The Taoists realized thousands of years ago that plants of the alliaceous family were detrimental to humans in their healthy state. In his writings, one sage Tsang-Tsze described the Alliums as the “five fragrant or spicy scented vegetables” – that each have a detrimental effect on one of the following five organs – liver, spleen, lungs, kidneys, and heart. Specifically, onions are harmful to the lungs, garlic to the heart, leeks to the spleen, chives to the liver and spring onions to the kidneys. Tsang-Tsze said that these pungent vegetables contain five different kinds of enzymes which cause “reactions of repulsive breath, extra-foul odor from perspiration and bowel movements, and lead to lewd indulgences, enhance agitations, anxieties and aggressiveness,” especially when eaten raw.
Similar things are described in Ayurveda. ‘As well as producing offensive breath and body odour, these (alliaceous) plants induce aggravation, agitation, anxiety and aggression. Thus they are harmful physically, emotionally, mentally and spiritually’.
Back in the 1980’s, in his research on human brain function, Dr. Robert [Bob] C. Beck, DSc. found that garlic has a detrimental effect on the brain. He found that in fact garlic is toxic to humans because its sulfone hydroxyl ions penetrate the blood-brain barrier and are poisonous to brain cells.
Dr. Beck explained that as far back as the 1950s it was known that garlic reduced reaction time by two to three times when consumed by pilots taking flight tests. This is because the toxic effects of garlic desynchronize brain waves. “The flight surgeon would come around every month and remind all of us: “Don’t you dare touch any garlic 72 hours before you fly one of our airplanes, because it’ll double or triple your reaction time. You’re three times slower than you would be if you’d [not] had a few drops of garlic.”
For precisely the same reason the garlic family of plants has been widely recognized as being harmful to dogs.
Even when garlic is used as food in Chinese culture it is considered harmful to the stomach, liver and eyes, and a cause of dizziness and scattered energy when consumed in immoderate amounts. Neither is garlic always seen as having entirely beneficial properties in Western cooking and medicine. It is widely accepted among health care professionals that, as well as killing harmful bacteria, garlic also destroys beneficial bacteria, which are essential to the proper functioning of the digestive system.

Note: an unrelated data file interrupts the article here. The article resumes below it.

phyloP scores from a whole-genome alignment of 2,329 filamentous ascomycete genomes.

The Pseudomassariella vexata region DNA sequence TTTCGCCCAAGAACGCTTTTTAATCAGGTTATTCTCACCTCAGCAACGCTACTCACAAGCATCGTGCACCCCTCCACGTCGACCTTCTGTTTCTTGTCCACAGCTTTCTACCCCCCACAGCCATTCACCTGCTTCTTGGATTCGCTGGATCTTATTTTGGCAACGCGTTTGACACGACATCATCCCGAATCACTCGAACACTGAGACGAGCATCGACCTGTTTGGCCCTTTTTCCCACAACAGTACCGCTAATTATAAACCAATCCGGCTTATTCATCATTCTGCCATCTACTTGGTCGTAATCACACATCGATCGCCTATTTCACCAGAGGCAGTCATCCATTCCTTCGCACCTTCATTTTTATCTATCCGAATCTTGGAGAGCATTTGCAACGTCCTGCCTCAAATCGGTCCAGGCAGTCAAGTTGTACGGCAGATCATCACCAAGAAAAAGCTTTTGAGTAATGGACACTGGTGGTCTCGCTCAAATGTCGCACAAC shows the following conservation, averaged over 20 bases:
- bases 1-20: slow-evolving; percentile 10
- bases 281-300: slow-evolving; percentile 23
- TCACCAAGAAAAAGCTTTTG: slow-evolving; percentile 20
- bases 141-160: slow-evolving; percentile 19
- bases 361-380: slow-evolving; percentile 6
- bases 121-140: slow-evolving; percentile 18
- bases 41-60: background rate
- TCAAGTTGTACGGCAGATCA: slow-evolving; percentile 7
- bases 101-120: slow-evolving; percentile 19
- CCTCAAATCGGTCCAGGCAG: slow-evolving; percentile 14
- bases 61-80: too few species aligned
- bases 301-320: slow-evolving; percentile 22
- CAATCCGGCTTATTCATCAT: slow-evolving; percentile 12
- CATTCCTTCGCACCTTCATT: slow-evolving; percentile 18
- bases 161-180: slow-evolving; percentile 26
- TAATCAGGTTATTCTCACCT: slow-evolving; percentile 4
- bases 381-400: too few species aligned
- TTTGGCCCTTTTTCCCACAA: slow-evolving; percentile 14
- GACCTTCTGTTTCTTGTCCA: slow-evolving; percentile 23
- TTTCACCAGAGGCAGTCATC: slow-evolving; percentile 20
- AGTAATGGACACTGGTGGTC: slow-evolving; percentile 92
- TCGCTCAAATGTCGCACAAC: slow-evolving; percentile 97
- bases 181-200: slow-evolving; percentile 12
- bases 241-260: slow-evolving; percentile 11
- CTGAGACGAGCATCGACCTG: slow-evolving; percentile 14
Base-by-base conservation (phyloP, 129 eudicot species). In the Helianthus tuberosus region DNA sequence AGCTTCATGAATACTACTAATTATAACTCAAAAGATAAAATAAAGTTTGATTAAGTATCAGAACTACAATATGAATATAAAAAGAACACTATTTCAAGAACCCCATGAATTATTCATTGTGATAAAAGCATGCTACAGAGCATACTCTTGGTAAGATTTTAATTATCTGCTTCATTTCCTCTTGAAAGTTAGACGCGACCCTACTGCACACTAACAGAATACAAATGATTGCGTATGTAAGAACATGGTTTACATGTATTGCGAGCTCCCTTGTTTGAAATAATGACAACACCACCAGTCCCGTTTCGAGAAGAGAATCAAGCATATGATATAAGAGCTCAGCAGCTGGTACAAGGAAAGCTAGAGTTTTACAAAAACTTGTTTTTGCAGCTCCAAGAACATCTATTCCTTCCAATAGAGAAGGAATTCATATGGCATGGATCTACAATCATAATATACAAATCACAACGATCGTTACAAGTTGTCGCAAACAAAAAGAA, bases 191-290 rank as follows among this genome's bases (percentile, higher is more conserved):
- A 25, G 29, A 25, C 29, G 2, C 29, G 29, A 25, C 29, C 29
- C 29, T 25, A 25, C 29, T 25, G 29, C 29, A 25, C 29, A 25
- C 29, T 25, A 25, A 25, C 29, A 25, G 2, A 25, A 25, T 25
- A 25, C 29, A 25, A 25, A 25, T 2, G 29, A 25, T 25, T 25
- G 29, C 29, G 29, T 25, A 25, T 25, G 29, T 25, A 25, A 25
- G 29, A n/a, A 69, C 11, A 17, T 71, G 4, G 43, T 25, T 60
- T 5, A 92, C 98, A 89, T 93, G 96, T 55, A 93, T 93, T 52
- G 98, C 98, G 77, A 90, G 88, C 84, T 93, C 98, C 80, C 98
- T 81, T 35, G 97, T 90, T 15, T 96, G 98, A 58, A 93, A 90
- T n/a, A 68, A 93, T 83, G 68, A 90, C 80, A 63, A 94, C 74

Reiki practitioners explain that garlic and onions are among the first substances to be expelled from a person’s system – along with tobacco, alcohol and pharmaceutical medications. This makes it apparent that alliaceous plants have a negative effect on the human body and should be avoided for health reasons.
Homeopathic medicine comes to the same conclusion when it recognizes that red onion produces a dry cough, watery eyes, sneezing, runny nose and other familiar cold-related symptoms when consumed.



The International  Year  of Pulses--2016

The International Year of Pulses 2016 (IYP 2016) was declared by the Sixty-eighth session of the United Nations General Assembly. The Food and Agriculture Organization of the United Nations has been nominated to facilitate the implementation of IYP 2016 in collaboration with governments, relevant organizations, non-governmental organizations and other relevant stakeholders. Its aim is to heighten public awareness of the nutritional benefits of pulses as part of sustainable food production aimed towards food security and nutrition. IYP 2016 will create an opportunity to encourage connections throughout the food chain that would better utilize pulse-based proteins, further global production of pulses, better utilize crop rotations and address challenges in the global trade of pulses. India is the largest producer and consumer of Pulses. 
Here is a good news for vegetarian Protagonists. Pulses are an affordable alternative to more expensive animal-based protein, which makes them ideal for enhancing diets in poorer parts of the world.   Pulses are important food crops for the food security of large proportions of populations, particularly in Latin America, Africa and Asia, where pulses are part of traditional diets and often grown by small farmer.  They have been an essential part of the human diet for centuries. Yet their nutritional value is not generally recognized and is frequently under-appreciated.